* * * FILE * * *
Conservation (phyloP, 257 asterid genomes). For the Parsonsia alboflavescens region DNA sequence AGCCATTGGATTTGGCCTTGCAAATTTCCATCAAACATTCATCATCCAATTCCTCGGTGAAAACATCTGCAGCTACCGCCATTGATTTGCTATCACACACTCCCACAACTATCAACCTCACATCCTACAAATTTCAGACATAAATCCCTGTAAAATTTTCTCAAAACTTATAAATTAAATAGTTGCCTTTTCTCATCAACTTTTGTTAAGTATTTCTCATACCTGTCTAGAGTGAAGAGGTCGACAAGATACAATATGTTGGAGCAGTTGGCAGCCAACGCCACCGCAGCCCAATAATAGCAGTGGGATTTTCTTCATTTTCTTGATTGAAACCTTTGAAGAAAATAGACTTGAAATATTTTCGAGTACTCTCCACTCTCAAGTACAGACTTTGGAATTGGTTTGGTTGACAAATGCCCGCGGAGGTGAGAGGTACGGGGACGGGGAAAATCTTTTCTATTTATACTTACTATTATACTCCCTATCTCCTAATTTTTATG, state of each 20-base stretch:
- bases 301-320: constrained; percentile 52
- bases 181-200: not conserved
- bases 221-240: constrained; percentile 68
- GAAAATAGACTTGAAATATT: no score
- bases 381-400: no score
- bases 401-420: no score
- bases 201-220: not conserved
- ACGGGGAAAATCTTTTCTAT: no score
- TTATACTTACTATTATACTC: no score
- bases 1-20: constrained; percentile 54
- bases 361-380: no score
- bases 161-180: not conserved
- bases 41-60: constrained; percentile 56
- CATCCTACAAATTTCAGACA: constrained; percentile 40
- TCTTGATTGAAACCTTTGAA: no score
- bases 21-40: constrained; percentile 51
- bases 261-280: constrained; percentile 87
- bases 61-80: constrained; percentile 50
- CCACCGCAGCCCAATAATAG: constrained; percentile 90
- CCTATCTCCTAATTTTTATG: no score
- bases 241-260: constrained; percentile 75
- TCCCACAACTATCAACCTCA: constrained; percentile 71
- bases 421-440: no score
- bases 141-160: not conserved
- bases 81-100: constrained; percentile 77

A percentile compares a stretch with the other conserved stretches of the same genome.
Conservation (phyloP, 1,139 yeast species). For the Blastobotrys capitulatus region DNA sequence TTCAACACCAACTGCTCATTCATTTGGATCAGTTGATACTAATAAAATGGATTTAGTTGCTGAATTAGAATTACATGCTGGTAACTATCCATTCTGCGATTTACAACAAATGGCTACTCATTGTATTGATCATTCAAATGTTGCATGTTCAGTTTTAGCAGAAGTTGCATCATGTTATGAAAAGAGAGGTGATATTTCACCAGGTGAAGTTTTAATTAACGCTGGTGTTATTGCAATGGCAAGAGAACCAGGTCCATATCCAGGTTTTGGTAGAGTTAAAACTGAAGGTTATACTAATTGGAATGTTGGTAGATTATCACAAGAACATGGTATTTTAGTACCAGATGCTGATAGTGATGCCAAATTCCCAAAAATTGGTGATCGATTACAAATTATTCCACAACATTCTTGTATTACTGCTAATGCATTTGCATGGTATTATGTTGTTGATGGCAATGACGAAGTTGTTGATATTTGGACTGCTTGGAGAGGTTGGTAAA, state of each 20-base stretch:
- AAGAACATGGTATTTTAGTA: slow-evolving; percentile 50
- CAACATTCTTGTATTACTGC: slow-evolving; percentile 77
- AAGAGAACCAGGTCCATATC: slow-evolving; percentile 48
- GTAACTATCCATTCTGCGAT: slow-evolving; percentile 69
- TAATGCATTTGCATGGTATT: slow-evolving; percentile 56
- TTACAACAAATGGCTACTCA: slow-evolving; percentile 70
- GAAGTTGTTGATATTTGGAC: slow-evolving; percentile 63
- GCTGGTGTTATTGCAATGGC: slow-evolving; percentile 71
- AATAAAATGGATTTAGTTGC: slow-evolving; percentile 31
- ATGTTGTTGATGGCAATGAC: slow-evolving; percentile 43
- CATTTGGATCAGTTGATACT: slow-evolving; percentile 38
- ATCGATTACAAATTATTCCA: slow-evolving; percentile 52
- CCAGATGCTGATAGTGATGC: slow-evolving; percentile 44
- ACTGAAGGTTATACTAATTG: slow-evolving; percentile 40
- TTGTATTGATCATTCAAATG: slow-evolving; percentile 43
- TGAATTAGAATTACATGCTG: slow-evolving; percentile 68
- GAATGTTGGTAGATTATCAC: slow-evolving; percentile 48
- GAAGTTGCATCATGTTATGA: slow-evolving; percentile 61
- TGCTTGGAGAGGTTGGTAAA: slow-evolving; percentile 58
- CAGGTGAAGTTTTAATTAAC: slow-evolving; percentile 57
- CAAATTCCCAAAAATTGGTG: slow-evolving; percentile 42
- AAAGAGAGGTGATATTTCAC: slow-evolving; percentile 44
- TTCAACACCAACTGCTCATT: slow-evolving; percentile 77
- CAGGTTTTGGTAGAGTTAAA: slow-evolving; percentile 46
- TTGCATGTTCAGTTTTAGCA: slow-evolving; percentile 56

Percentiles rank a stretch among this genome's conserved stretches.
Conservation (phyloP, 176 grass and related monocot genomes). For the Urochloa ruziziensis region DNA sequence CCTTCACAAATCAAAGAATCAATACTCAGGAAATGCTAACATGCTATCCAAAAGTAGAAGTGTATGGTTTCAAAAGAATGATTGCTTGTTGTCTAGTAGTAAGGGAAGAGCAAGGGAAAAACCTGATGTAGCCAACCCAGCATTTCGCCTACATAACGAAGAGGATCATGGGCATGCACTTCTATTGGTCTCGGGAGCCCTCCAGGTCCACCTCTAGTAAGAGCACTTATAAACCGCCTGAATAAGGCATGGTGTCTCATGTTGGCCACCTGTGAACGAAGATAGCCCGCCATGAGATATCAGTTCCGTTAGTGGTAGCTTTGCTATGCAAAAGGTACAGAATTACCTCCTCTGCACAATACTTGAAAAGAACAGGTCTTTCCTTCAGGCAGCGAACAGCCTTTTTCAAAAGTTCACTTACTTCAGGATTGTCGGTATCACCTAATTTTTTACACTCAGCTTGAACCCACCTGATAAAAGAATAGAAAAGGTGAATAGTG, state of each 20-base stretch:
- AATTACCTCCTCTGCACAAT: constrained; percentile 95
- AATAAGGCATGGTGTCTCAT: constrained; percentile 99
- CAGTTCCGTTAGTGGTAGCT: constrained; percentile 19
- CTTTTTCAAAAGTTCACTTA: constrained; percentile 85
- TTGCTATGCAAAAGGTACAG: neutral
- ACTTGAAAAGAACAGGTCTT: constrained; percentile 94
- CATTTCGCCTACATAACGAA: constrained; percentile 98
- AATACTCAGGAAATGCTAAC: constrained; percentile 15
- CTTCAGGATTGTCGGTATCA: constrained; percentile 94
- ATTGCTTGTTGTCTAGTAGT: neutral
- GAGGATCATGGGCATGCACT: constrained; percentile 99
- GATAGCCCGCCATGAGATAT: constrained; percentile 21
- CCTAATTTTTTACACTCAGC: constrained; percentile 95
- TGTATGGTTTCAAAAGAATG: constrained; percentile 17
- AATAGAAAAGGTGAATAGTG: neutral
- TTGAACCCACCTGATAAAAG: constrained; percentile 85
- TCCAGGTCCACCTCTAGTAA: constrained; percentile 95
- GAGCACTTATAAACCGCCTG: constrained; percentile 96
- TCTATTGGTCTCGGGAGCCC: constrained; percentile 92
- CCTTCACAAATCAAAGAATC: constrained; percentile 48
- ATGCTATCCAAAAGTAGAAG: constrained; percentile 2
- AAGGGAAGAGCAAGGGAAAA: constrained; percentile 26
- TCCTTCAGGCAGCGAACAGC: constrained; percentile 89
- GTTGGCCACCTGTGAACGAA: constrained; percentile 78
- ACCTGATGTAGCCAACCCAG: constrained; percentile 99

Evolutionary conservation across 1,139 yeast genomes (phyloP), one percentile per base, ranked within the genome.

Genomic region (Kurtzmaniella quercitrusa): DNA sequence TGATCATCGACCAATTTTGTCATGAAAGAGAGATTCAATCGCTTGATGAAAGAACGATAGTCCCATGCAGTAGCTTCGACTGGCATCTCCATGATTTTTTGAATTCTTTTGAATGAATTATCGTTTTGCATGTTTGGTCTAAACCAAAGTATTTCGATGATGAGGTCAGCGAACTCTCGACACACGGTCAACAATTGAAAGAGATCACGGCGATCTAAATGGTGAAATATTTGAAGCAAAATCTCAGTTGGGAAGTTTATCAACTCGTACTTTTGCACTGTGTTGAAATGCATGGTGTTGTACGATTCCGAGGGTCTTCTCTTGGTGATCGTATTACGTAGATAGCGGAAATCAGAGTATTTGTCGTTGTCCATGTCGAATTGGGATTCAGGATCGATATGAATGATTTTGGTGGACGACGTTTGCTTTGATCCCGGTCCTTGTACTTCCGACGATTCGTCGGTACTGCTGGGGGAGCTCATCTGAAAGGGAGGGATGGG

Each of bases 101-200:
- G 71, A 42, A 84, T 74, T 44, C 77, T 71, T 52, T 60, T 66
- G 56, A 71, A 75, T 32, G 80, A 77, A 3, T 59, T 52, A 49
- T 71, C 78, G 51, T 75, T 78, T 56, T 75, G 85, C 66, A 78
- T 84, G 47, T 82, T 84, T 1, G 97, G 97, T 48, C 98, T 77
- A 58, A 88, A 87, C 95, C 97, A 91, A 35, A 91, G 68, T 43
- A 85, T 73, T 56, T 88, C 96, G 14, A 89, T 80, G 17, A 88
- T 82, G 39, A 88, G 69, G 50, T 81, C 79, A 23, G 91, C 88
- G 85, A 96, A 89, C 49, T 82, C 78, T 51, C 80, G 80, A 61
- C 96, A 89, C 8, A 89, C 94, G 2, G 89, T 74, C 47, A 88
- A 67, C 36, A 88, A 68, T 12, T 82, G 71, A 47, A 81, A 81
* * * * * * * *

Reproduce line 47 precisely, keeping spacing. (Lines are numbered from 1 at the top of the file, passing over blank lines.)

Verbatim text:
- TGCTTGGAGAGGTTGGTAAA: slow-evolving; percentile 58